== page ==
WOLFMOTHER – Victorious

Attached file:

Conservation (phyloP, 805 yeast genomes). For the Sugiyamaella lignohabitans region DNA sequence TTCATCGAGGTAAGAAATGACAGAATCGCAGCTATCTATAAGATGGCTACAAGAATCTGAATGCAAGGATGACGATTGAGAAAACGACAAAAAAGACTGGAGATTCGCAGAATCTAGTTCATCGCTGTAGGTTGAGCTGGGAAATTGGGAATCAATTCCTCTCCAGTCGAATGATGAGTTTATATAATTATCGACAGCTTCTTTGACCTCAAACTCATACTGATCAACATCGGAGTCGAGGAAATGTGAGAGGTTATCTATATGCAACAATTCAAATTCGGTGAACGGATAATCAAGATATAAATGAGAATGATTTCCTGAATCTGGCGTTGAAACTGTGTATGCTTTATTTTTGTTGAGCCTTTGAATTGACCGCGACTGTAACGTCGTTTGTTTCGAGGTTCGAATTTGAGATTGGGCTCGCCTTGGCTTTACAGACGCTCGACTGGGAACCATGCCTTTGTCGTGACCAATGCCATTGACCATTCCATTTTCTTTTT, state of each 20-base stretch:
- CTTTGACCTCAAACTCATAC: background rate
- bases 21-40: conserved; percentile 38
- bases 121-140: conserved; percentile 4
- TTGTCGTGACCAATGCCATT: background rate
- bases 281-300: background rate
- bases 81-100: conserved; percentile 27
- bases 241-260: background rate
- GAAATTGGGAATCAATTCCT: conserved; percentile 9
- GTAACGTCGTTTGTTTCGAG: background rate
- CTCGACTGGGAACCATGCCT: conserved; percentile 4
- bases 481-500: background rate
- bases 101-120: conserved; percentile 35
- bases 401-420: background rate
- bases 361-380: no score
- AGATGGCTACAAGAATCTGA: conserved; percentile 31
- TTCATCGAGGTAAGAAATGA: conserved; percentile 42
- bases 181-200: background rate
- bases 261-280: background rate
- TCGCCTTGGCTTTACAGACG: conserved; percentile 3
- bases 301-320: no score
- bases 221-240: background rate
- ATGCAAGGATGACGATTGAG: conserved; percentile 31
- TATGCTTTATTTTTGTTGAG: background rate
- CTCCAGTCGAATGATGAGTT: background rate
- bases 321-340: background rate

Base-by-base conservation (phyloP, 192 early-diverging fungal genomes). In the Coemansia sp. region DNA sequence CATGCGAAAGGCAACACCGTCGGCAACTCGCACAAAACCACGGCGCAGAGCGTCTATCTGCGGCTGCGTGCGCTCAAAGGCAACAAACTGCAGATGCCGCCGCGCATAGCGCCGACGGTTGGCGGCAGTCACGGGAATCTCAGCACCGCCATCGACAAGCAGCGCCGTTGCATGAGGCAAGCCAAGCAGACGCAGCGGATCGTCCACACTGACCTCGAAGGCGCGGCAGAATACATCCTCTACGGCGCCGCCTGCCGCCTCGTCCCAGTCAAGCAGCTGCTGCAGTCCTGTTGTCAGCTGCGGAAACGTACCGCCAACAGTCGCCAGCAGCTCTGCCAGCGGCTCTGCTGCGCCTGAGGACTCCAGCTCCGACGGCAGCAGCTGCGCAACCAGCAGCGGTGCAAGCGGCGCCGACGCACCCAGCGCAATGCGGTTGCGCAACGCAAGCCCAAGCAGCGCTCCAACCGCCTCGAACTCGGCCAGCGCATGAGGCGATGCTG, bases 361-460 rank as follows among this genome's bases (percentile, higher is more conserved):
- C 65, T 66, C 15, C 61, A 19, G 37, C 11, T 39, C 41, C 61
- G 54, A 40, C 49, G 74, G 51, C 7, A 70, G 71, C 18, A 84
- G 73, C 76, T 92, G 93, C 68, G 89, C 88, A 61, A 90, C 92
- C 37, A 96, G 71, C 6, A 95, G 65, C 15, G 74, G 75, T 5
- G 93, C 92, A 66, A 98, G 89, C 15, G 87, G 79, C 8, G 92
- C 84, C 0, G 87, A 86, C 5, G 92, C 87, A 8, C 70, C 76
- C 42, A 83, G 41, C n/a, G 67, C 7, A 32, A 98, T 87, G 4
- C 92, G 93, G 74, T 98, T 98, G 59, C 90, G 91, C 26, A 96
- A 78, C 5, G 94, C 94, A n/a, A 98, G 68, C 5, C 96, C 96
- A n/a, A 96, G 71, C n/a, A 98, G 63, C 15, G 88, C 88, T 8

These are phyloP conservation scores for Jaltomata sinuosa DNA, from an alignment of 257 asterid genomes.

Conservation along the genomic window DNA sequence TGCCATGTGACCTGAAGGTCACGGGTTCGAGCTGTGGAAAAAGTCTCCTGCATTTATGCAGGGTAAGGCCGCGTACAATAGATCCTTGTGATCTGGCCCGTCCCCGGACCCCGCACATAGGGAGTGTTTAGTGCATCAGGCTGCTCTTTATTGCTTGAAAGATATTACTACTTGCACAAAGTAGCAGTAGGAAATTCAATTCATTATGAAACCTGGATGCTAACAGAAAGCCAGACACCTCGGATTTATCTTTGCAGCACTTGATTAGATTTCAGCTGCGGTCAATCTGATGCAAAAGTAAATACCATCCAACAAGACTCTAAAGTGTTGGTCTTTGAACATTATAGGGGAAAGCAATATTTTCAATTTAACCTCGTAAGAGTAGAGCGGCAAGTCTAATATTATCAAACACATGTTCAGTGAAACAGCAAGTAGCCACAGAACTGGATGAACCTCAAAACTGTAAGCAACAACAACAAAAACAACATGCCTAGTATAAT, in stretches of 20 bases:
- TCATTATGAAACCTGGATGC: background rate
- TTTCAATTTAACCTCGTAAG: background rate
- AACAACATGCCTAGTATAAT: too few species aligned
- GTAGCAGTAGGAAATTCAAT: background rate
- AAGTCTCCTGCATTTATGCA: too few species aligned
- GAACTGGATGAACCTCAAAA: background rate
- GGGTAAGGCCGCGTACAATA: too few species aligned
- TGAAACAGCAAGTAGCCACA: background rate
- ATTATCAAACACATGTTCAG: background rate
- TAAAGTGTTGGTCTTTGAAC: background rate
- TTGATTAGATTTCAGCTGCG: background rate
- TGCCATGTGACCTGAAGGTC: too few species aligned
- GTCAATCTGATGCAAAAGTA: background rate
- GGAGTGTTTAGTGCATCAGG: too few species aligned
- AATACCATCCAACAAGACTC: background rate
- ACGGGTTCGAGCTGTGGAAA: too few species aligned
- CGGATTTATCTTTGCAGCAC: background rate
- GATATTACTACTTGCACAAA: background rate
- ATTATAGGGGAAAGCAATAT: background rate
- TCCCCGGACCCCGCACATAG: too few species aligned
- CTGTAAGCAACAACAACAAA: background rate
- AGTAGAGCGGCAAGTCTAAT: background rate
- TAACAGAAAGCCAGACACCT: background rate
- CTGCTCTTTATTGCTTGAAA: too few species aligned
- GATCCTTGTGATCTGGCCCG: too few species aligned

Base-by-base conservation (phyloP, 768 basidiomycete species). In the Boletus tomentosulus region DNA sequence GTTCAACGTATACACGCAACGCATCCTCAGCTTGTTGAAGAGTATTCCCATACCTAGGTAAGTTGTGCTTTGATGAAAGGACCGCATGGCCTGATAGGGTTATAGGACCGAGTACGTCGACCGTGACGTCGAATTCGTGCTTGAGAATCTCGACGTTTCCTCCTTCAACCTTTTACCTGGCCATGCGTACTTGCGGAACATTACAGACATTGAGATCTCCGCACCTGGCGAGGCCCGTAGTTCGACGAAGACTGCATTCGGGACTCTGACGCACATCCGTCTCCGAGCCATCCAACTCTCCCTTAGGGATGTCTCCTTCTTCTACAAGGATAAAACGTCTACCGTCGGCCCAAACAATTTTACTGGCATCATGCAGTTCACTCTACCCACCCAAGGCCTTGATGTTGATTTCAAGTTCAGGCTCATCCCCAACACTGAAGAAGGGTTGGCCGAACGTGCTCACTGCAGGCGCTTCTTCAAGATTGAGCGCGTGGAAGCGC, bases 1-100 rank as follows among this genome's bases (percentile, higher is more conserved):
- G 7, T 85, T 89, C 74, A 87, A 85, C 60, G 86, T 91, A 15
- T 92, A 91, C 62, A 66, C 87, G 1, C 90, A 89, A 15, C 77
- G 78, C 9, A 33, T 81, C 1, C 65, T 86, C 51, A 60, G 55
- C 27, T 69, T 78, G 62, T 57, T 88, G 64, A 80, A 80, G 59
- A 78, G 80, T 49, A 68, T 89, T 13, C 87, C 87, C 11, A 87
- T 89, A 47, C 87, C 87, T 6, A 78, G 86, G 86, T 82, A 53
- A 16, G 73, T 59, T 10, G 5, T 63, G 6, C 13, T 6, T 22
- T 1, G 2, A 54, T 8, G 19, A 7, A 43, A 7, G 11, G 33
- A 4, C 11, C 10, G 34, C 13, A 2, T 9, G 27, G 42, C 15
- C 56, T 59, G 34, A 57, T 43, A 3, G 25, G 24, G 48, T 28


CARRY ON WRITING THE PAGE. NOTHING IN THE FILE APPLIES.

Wolfmother - VictoriousWhen Wolfmother’s self titled debut album came out in 2005 (in their native Australia) and 2006 (world-wide), it was an immediate smash hit. For a new band to sell 1,5 million copies of an album in a time when everybody and their mother had found out how to download music for free is quite an impressive achievement. The band started back in 2000 by singer, guitar player and sole songwriter Andrew Stockdale together with bass player / keyboardist Chris Ross and drummer Myles Heskett, a line-up that was stable up until 2008. I remember pretty well when their debut came out as I had a bunch of friends who really dug that record, but no matter how I tried, I just couldn’t seem to get into it. Even today, I find that album only ok and not their finest moment which I have heard lots of people say about it. For me, things changed with the second one, 2009’s Cosmic Egg, this time with a new line-up and Stockdale as the only remaining member. Ian Peres was the new guy on bass and keyboards, the new drummer was Dave Atkins and Andrew had even hired a fourth guy, a rhythm guitar player named Aidan Nemeth. That was the album the got me hooked on Wolfmother and I still love that record to this day. After a few years, there was talk of new studio album, but once again there were line-up changes as drummer Atkins jumped the ship. In the eleventh hour, Stockdale decided that the new record, Keep Moving (2013) would not go under the Wolfmother moniker, but under his own name, making it his first solo album, probably much to the fact that the album is recorded by Stockdale, Peres and a whole bunch of different studio musicians and the band feel was probably missing. With that album (an I album I haven’t heard a note of) I thought – and many with me – that the Wolfmother story had come to an end. But in 2014, Stockdale decided to resurrect the band, again using Peres for bass and keyboard duties, but this time including drummer Vin Steele, who played on a few tracks on Stockdale’s solo album. New Crown was released in 2014, but by then, I had more or less forgot about the band – or maybe I just lost interest. Which leads us to the new record. To be honest, my interest-loss in the band did continue even with the release of this album, but there was something somewhere in me that became a bit curious any way. I mean, Cosmic Egg was a brilliant album, after all and really, how bad could this get?